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Open AccessArticle

Preoccupation with Body Weight and Under-Reporting of Energy Intake in Female Japanese Nutrition Students

by Masaharu Kagawa 1,2,3,4,* and Andrew P. Hills 3,5,6
Institute of Nutrition Sciences, Kagawa Nutrition University, Saitama 350-0288, Japan
School of Public Health, Curtin University, Bentley, WA 6845, Australia
Institute of Health and Biomedical Innovation, School of Exercise and Nutrition Sciences, Queensland University of Technology, Brisbane, QLD 4059, Australia
Faculty of Public Health, Mahidol University, Bangkok 10400, Thailand
School of Health Sciences, College of Health and Medicine, University of Tasmania, Hobart, TAS 7250, Australia
Mater Research Institute, The University of Queensland, South Brisbane, QLD 4101, Australia
Author to whom correspondence should be addressed.
Nutrients 2020, 12(3), 830;
Received: 11 February 2020 / Revised: 18 March 2020 / Accepted: 18 March 2020 / Published: 20 March 2020
(This article belongs to the Special Issue Nutrition and Dietary Intake for Anthropometry and Body Mass Index)
The present study aimed to examine associations between body image and under-reporting in female Japanese university students enrolled in a nutrition degree program. A total of 100 participants (aged 18–29 years) completed (1) a self-administered questionnaire including the Ben-Tovim Walker Body Attitudes Questionnaire (BAQ), (2) a dietary assessment using a brief-type self-administered diet history questionnaire (BDHQ), (3) a physical activity assessment using Bouchard’s Physical Activity Record (BAR) and a tri-axial accelerometer, (4) detailed anthropometry, and (5) body composition assessment. Based on the energy intake to basal metabolic rate ratio (EI:BMR) and using a cut-off point of 1.35, 67% of participants were considered under-reporters (URs). While there was no between-group difference in BMI, URs had significantly (p < 0.05) greater percentage body fat (%BF) and trunk fat (%TF) compared with non-URs. Regression analyses indicated accuracy of body perception and a discrepancy between current and ideal weight were associated with EI:BMR, whereas the salience subscale of the BAQ was associated with reported EI. The study raises concerns regarding the validity of EI reported from young Japanese females as they are known to have a strong preoccupation with thinness, even with an acceptable BMI and health and nutritional knowledge. View Full-Text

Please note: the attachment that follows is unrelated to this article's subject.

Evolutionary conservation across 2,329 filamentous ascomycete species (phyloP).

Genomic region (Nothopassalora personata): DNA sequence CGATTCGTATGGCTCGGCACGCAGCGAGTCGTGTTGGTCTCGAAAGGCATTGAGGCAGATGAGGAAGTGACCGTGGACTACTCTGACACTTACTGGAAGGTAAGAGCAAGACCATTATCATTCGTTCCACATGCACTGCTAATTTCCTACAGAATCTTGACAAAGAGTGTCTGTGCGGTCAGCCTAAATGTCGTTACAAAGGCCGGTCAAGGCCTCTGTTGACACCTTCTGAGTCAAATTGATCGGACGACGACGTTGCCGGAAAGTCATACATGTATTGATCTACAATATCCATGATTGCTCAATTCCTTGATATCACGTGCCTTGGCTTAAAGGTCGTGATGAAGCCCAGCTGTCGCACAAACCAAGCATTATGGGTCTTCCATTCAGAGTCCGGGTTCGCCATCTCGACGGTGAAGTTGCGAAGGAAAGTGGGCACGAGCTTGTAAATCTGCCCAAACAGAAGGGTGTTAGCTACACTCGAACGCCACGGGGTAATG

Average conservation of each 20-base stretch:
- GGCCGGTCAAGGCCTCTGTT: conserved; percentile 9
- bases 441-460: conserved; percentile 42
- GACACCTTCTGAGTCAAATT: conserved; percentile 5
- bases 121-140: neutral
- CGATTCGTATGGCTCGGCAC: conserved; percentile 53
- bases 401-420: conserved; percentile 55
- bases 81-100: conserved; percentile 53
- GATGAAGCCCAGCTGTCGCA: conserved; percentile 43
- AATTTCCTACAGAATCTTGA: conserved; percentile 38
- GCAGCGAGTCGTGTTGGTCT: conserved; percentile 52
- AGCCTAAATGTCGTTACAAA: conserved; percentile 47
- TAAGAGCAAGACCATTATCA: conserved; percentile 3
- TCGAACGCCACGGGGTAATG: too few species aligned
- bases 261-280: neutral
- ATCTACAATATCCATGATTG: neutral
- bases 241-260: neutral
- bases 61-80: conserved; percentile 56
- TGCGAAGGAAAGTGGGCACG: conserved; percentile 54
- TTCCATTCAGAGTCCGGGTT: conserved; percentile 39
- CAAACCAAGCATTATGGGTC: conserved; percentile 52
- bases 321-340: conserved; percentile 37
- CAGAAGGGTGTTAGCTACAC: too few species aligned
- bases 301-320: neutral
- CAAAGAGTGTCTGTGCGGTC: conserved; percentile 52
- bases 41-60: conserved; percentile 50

Keywords: under-reporting; energy intake; body image; Japanese females; dietary assessment under-reporting; energy intake; body image; Japanese females; dietary assessment
MDPI and ACS Style

Kagawa, M.; Hills, A.P. Preoccupation with Body Weight and Under-Reporting of Energy Intake in Female Japanese Nutrition Students. Nutrients 2020, 12, 830.

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